Blood on Silk: The Violence of Medicine, Part III Being Deprived of Sleep

Patients often report serious difficulties with sleeping while in hospital and this experience of deprivation is even more profound when the patient is in ICU. While there is evidence for the impact of sleep deprivation on cognitive functioning in ICU patients it is only ‘associated’ with the onset of ICU delirium or intrusive hallucinatory experiences. [...]

'nobody is dead until warm and dead'

https://www.wired.co.uk/article/cold-trauma-suspended-animation A great article written by Natalie Healey published on the wired.co.uk site, raises some interesting questions starting with the basis of the definition of death, through to possible roles for body cooling in the treatment of trauma particularly when trying to increase the odds of survival for patients who have bleed out half of [...]

Violence in medicine Part II – Using the language of war

The American medical humanities scholar Kathleen Powers questions the notion that the violence within hospitals or within medicine is tempered by metaphor and discretion. Rather, she considers the metaphoric language used in hospitals to be a language of violence, or a language of war. In a 2017 paper she outlined the militaristic and violent frameworks [...]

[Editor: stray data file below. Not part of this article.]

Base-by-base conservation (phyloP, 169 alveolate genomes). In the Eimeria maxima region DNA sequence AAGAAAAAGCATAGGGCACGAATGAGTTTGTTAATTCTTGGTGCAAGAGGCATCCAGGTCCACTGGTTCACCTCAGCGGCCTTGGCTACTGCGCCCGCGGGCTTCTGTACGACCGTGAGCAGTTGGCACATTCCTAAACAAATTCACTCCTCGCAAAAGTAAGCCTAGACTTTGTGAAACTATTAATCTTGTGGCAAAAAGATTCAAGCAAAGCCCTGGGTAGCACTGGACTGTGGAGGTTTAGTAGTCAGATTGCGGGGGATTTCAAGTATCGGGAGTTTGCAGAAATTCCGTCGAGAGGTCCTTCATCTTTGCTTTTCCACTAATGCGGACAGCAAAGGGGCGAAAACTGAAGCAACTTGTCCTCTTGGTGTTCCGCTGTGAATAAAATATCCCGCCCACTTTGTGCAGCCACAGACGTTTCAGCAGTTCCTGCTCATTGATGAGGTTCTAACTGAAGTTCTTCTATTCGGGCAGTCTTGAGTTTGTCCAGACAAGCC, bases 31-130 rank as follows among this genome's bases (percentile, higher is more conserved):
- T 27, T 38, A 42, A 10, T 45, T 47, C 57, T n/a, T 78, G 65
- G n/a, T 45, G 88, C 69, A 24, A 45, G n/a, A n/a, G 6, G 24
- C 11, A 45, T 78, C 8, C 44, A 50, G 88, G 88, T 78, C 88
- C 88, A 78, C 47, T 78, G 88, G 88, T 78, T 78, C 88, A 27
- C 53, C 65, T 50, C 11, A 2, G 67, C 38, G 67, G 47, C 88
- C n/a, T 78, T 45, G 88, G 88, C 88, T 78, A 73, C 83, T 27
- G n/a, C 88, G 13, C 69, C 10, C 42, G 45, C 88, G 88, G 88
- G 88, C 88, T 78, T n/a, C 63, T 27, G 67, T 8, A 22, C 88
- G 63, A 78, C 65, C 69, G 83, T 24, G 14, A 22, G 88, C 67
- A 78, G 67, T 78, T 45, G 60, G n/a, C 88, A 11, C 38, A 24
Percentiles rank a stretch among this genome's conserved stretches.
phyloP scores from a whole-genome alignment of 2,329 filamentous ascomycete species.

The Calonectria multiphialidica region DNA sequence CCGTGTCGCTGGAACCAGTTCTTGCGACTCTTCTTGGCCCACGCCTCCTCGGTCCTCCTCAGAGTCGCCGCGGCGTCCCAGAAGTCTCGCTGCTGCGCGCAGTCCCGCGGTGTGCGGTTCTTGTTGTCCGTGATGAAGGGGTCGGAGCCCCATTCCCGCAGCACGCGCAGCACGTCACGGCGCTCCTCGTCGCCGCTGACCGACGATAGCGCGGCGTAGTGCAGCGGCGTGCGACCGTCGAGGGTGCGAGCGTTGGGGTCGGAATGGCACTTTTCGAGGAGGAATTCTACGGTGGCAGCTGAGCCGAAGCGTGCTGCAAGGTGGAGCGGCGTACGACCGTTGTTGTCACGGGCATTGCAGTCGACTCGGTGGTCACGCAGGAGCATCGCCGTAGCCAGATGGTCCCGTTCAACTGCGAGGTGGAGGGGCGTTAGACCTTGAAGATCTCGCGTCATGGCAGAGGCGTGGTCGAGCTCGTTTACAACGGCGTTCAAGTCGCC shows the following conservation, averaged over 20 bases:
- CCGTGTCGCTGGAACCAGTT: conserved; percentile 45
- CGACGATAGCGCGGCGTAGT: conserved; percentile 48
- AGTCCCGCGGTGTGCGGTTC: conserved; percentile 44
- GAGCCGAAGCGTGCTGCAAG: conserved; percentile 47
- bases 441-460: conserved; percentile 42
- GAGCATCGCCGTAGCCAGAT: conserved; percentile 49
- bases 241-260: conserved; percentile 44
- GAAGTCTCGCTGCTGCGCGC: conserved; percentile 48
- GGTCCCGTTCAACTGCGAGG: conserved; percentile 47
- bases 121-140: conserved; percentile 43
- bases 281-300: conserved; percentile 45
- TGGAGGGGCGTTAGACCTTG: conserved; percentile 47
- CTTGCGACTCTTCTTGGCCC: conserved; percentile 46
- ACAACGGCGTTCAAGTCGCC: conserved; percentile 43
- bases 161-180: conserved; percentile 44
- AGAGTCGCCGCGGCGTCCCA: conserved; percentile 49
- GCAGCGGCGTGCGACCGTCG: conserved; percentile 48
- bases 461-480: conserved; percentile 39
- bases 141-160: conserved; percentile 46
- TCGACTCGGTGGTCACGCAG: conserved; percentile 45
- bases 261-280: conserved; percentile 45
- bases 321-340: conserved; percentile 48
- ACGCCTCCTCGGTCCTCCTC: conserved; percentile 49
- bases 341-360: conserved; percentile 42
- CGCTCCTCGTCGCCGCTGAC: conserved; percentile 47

Blood on Silk: the Violence of Medicine

Fiona Davies, Blood on Silk: The Violence of Medicine I (detail) 2020. Conceptual Background: The American academic Johanna Shapiro in a 2018 essay establishes a framework of types of violence in medicine that ranges from the systemic bureaucratic “organisational violence”, originating from the hospital’s architecture and design, noise levels, access to public transport, and the [...]

ICU – Being asked to step outside while some procedure or other is being carried out

A paper from 2019 from the Intermountain Healthcare's Center for Humanizing Critical Care in Salt Lake City questions this traditional practice of exclusion. Click on the title below to be linked to the article online on Medical XPress. 'Do family members belong in ICU during procedures? Study finds clinicians mixed on practice.' My experience in [...]

It turns out that the term fairy tale was first thought of by a woman around 1690.

The French writer Marie-Catherine d'Aulnoy questioned the status quo and in particular the patriarchy by using the form of the fairy tale to both subtly and directly question the accepted male and female behaviors of the time. The link below is to an article from Late Night Live on the ABC discussing the fictionalised reinterpretation [...]

An interesting approach as oral history becomes more aware of the value of the moments without words.

Follow this link to read of an interesting development in the practice of oral history, one of the strongest ways to allow the voice of the participant into the discussion. The author's approach expands the scope of the practice of oral history to one where the language of non verbal communication during the interview is [...]